After latching onto a window, you can press the button again to make the fireman let go and fall straight down, but he’ll also eventually drop on his own. Grabbing a window that has a fire in it will put that fire out, and grabbing a window occupied by an inhabitant will cause the fireman to bring them down with him to be rescued. If there’s more than one being in a window, another one will appear immediately after you drop down. All the mat jumping and window grabbing will slowly decrease your life meter. If the meter fully depletes, our bouncy buddy will be consumed in flames and lose a life. Falling to the ground without landing on the mat will also result in a lost life. If all your lives are spent, it’s game over and back to the title screen; however. if you hit start quickly enough, you can start over on the last stage you died on. Otherwise, the game will start back on Action 1. If the building is emptied of all inhabitants, the fire truck will return and fire a missile in the air which somehow eradicates the remaining flames, possibly leaving you to wonder, “Couldn’t we have done this earlier?” If you finish without anyone dying, you’ll earn a cool 10000 points on top of your score.
If you concentrate solely on rescue efforts and ignore the fires, they will spread to adjacent windows. If a fire reaches an inhabitant, they’ll eventually panic and jump out. You can catch them with the mat and still get the same amount of points for saving them as if you grabbed them with the bouncy fireman. This is where the game’s twisted humor comes in to play. The combination of the cutesy sprites, colorful backgrounds and the upbeat music and the silly sound effects, it’s hard to not laugh when a resident makes a suicidal jump to avoid being roasted alive.
Aside from getting everyone out of the building, you can also attempt to snuff out all the fires in order to finish the action. More often than not, however, it’s impractical to jump from window to window putting out the fires because they spread rather quickly and will occasionally reignite in the same window you just left. There are other ways to deal with the fire though.
Between the fires and the victims, there are hidden items to be found in the vacant windows and caught with the mat. Usually the items that fall out will be something to increase your score a little bit (coins, moneybags, safe boxes, jewelry), but sometimes you’ll get something more beneficial. A 1UP box will, naturally, give you an extra life, a fire extinguisher will completely replenish your life meter, and the mat upgrade will widen the mat and offer much better control over your fireman as well as provide more coverage for suicide prevention. There are two special items that will instantly end the level. One is a key, which will flood the entire building with water from the top down, and the other is a helicopter that launches a fire-destroying missile just like the fire truck. In addition, grabbing the helicopter will also trigger a bonus stage after the action stage is over. Anyone still inside when the flood occurs won’t be harmed at all, and will be picked up by an ambulance afterward. In fact, anyone remaining in the building is worth double the points they normally are. For scoring purposes, the best strategy is to find the helicopter as quickly as possible without any inhabitants splattering on the pavement. The bonus stage brought by the helicopter will score you even more points and involves catching falling items with said helicopter. Items to catch include money, jewelry, food for health, and occasionally some 1Ups. Catching everything earns you a whopping 30000 bonus points.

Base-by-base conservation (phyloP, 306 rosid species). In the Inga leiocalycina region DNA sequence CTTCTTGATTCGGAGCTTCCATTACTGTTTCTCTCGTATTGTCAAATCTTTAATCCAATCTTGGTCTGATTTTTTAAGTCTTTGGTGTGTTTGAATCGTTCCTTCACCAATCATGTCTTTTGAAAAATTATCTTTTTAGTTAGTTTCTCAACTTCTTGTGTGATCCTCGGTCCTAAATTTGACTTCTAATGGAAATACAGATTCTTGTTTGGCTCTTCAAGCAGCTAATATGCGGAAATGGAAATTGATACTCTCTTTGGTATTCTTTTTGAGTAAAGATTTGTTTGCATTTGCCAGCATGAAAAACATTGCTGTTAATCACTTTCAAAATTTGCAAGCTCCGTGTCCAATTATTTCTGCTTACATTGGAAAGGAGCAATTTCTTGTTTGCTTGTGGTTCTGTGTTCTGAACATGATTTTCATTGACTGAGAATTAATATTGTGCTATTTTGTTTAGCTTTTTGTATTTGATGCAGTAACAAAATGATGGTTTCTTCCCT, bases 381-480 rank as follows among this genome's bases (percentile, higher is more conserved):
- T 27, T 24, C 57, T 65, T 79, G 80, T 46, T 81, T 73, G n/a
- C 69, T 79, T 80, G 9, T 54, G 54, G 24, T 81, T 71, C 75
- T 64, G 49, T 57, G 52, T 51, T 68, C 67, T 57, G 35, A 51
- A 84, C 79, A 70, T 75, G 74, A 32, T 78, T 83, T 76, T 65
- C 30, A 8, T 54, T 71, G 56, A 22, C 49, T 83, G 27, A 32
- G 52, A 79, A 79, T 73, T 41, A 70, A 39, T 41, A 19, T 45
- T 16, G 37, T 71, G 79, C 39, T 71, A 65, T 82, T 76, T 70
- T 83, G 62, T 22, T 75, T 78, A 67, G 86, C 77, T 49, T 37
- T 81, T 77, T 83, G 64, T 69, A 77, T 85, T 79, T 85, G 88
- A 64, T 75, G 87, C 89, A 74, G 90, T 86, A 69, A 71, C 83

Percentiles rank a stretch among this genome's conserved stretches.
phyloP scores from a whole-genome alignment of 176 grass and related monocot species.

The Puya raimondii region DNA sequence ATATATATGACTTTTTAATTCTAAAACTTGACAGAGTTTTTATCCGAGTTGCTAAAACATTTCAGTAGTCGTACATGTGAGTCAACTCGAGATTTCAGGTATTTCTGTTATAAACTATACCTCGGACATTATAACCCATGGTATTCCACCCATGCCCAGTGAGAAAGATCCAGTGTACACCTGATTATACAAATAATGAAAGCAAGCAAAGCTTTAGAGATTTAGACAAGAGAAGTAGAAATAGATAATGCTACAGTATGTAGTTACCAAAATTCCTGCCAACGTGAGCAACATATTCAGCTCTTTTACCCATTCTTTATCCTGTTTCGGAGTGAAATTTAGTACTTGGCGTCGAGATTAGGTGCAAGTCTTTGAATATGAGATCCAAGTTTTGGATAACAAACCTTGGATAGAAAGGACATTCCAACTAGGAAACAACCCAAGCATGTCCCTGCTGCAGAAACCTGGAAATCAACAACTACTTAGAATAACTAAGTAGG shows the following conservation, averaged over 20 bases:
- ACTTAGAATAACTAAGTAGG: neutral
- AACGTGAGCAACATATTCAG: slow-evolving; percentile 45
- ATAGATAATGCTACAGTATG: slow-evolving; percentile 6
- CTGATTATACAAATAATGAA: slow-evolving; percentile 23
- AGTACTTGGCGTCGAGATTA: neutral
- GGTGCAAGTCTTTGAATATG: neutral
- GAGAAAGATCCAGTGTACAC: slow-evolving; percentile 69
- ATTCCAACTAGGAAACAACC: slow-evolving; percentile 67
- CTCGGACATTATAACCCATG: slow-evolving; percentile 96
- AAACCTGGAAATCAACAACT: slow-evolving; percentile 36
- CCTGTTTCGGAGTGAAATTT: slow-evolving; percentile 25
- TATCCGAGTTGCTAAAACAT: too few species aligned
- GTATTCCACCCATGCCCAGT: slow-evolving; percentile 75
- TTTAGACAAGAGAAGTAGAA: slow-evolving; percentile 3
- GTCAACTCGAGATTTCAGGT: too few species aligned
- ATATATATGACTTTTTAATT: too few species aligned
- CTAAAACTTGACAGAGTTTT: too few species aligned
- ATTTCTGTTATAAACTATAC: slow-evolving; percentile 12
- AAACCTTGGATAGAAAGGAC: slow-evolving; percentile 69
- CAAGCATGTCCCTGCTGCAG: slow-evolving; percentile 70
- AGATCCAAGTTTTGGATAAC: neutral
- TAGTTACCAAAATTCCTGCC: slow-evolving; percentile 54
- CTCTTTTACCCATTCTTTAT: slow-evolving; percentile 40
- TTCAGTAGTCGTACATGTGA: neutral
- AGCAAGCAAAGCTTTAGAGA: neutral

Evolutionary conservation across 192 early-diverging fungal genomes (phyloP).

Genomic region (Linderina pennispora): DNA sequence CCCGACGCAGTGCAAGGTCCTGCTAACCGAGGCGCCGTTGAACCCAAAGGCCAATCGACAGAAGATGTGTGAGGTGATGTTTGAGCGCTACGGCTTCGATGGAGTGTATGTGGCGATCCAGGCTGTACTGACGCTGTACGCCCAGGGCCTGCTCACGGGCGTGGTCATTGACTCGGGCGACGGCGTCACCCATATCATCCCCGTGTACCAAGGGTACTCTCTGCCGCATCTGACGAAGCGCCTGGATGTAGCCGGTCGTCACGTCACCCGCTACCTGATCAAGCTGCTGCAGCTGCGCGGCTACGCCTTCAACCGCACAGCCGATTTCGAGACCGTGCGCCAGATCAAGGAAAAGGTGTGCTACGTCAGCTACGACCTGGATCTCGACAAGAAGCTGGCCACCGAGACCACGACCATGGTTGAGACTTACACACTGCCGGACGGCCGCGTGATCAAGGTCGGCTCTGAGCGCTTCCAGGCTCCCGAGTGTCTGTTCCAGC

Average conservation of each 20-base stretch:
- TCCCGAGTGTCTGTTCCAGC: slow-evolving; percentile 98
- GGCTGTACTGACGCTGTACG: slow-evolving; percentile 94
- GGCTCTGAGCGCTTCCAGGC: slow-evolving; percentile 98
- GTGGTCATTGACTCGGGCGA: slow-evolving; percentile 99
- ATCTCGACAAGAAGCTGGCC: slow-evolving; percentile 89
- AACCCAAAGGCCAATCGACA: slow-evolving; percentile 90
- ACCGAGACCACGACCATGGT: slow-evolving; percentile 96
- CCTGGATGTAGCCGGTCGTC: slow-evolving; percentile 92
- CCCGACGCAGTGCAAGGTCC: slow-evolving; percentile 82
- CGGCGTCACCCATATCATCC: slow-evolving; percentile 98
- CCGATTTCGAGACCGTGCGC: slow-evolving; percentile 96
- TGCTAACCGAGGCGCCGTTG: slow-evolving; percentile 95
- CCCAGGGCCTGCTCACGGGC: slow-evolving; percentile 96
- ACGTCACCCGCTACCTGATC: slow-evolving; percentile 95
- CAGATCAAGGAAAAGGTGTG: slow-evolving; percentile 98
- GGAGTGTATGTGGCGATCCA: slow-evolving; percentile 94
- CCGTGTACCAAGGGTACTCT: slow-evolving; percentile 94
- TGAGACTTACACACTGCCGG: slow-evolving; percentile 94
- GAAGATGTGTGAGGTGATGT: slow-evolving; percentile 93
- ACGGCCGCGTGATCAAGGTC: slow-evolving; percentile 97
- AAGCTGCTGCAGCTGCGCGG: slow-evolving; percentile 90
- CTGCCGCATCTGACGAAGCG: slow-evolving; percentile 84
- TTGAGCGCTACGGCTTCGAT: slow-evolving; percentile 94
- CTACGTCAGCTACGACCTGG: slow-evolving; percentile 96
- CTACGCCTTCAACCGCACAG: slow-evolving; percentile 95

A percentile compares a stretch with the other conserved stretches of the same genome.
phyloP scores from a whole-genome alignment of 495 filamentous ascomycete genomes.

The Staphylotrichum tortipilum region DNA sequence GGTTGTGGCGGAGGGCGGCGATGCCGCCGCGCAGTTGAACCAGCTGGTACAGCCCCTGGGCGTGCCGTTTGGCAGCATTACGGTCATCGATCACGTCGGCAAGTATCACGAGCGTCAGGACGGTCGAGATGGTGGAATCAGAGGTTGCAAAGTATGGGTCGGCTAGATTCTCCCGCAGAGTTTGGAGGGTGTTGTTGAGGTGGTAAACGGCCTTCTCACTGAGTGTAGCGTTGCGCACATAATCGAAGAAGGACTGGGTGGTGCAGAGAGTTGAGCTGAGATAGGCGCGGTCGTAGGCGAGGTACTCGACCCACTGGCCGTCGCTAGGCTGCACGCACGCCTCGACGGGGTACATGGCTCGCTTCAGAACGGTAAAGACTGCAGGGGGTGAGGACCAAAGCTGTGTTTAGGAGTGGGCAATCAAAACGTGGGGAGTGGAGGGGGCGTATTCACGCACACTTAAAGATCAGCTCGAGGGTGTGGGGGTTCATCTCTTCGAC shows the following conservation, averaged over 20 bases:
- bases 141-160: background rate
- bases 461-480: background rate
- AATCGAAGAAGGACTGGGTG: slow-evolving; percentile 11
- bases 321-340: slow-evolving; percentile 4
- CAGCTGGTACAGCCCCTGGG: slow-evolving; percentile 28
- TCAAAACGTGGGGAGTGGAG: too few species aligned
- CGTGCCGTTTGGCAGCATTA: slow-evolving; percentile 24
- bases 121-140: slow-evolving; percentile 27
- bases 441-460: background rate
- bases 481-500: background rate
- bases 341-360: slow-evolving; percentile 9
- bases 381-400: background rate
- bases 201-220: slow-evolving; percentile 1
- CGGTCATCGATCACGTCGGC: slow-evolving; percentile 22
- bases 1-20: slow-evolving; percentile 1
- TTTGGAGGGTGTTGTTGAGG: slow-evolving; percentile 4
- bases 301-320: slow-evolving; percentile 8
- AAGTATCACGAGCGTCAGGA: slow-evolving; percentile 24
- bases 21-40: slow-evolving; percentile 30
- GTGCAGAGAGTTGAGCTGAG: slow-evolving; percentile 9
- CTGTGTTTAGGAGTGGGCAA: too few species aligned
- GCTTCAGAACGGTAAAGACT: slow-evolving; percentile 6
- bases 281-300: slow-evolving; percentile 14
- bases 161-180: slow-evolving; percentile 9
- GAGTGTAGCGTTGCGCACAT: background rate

On the flip side, if you’re not concerned at all about scoring points, that isn’t a problem. The thing that really clinches the underlying darkness in this game is that, despite what the name and the game itself implies, rescuing people is completely unnecessary. You’ll still be allowed to continue even if every single inhabitant falls to their death. The mat upgrade can be found as early as Action 1, and it’ll stay with you once you get it provided you don’t die. It’s possible to jump straight up and down on the mat forever while you wait for the entire building to go up in flames and everyone inside checks out (although you will eventually have to collect a fire extinguisher to prevent your own demise via combustion). Self-preservation is paramount, and nothing else matters.
Ultimately, Megumi Rescue is charming and funny, but gets repetitive quickly due to the limitations inherent in paddle controllers. If and when the bouncing around on screen becomes erratic, grabbing the window you want when you want to can be an exercise in frustration. Since there are no password or save functions, a full playthrough has to be done in one sitting. The ending is nothing special and it doesn’t even show off your final score in any fashionable way. Despite the game’s shortcomings, however, its variety of colorful backgrounds, buildings and inhabitants, and off-kilter sense of humor make it a blast to play if you have an hour of free time to burn. Playing the game all the way through is still a worthwhile endeavor, but it’s best left to the most determined of gamers.